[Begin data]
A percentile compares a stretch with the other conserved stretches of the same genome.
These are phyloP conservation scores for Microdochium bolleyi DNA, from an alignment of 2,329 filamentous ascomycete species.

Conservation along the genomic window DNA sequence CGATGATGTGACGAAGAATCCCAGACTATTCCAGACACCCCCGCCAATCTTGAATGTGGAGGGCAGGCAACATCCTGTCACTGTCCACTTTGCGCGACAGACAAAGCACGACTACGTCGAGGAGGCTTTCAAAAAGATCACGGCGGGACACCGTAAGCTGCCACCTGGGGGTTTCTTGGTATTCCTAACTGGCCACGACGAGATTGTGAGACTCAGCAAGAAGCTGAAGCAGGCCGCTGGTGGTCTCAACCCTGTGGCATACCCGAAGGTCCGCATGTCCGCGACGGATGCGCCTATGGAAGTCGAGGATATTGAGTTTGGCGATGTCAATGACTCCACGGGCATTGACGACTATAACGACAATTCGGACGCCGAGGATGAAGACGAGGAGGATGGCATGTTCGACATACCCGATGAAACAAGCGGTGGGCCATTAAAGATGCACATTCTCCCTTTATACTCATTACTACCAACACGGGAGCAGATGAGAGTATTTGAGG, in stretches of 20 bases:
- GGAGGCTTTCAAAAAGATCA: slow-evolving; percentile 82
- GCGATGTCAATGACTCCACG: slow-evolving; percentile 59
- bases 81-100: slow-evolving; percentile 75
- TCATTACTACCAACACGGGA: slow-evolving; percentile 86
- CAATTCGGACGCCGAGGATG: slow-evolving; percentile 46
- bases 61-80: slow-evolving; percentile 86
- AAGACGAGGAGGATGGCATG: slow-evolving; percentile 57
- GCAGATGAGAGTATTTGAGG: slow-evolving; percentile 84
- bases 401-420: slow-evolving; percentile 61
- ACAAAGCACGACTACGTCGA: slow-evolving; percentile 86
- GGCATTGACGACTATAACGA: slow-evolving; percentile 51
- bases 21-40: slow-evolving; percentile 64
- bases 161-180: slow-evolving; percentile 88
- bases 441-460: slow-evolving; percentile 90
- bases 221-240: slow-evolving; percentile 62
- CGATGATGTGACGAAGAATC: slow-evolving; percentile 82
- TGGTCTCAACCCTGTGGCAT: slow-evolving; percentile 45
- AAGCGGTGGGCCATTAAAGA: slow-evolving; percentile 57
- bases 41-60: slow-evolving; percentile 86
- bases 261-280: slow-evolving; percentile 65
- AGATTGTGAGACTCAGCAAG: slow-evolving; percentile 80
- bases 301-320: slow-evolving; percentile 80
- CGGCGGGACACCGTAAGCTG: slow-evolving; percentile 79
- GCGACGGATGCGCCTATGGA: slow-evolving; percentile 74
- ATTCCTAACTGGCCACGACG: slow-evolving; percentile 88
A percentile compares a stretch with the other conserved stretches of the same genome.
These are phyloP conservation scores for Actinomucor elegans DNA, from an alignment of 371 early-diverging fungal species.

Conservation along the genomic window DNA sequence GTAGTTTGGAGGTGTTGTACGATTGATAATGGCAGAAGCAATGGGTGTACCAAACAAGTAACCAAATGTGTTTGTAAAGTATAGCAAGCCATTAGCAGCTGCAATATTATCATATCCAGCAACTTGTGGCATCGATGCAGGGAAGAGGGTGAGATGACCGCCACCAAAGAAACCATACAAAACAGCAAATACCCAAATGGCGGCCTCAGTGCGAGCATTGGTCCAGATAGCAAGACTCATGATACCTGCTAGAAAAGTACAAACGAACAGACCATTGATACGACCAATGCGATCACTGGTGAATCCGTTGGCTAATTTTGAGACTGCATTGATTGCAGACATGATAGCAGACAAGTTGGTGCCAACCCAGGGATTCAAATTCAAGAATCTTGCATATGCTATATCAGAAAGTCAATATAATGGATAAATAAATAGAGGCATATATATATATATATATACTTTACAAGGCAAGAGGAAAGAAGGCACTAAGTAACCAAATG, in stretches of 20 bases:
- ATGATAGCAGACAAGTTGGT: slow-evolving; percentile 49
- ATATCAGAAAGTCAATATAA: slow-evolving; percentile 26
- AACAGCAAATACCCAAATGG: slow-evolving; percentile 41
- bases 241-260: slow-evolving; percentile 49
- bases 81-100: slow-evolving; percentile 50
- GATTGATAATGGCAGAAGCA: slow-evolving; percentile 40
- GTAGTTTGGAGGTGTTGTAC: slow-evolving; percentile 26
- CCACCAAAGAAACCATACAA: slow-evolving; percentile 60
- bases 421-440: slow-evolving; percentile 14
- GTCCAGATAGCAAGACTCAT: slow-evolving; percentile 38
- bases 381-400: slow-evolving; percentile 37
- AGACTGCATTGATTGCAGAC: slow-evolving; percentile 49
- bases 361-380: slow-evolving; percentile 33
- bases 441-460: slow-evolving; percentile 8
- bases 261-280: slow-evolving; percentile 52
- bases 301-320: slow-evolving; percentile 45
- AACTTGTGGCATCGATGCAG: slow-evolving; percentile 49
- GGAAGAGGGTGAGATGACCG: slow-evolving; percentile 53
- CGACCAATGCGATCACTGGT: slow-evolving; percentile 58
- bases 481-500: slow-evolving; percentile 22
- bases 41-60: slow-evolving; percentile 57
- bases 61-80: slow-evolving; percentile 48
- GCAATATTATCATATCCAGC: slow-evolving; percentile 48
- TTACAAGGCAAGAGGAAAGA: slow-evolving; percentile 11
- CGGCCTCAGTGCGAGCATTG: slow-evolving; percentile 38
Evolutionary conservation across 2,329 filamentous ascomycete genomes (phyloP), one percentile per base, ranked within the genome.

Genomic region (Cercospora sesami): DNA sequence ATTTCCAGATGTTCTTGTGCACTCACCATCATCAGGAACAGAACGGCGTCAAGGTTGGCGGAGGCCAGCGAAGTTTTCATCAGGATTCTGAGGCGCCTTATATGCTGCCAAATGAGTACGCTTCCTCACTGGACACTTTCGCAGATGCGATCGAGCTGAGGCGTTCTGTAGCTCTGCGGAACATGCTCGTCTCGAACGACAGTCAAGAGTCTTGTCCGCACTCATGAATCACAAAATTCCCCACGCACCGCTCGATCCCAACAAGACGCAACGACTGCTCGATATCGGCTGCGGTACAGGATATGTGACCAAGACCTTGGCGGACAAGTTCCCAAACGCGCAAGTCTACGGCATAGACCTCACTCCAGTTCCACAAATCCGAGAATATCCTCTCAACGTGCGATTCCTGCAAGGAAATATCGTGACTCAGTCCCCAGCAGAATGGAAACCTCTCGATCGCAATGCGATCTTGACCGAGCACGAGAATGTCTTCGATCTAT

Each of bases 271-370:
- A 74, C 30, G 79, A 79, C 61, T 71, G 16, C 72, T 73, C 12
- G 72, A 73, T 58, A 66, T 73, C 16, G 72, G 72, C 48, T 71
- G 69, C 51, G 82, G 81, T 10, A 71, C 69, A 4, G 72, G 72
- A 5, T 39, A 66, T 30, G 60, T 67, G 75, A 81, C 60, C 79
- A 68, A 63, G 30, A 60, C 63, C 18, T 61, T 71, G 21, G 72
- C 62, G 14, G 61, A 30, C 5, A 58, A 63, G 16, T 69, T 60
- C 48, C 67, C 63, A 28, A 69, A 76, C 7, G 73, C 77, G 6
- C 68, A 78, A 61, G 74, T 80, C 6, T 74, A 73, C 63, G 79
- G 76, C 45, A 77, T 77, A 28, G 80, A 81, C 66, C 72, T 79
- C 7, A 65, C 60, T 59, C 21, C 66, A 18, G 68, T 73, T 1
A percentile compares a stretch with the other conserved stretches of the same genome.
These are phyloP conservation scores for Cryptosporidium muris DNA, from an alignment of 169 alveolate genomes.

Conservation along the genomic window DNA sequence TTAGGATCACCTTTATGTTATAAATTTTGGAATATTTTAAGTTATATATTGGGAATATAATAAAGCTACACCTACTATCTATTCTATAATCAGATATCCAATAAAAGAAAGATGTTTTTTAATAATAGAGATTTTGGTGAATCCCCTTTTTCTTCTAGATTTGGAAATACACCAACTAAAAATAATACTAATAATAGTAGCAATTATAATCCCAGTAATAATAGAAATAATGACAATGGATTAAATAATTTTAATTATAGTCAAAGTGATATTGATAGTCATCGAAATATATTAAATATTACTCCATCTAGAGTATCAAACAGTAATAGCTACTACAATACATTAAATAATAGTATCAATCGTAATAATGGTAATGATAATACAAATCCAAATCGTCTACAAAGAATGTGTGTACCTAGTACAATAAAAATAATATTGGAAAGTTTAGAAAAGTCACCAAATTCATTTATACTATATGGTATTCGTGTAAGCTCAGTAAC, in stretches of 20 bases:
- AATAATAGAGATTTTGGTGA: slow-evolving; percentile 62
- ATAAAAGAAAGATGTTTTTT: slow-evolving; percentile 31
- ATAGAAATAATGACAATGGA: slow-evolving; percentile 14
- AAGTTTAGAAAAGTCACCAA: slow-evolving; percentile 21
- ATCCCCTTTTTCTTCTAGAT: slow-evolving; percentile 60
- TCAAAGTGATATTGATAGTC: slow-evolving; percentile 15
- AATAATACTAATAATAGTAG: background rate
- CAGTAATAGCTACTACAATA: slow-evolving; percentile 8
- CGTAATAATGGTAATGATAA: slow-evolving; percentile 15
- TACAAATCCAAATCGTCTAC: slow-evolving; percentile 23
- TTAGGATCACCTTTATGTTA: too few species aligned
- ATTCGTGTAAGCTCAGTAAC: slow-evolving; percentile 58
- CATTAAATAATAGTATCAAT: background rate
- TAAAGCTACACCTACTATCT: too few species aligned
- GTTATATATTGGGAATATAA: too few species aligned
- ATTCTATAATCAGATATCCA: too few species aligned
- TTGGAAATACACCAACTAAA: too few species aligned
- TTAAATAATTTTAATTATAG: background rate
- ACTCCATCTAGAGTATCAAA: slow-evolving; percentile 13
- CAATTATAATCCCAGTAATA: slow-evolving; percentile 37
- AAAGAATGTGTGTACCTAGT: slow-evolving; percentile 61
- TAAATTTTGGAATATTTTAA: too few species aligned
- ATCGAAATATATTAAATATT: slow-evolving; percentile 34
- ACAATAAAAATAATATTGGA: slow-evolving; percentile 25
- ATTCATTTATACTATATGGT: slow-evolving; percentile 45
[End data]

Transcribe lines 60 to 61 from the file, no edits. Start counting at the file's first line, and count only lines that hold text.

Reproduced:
- A 74, C 30, G 79, A 79, C 61, T 71, G 16, C 72, T 73, C 12
- G 72, A 73, T 58, A 66, T 73, C 16, G 72, G 72, C 48, T 71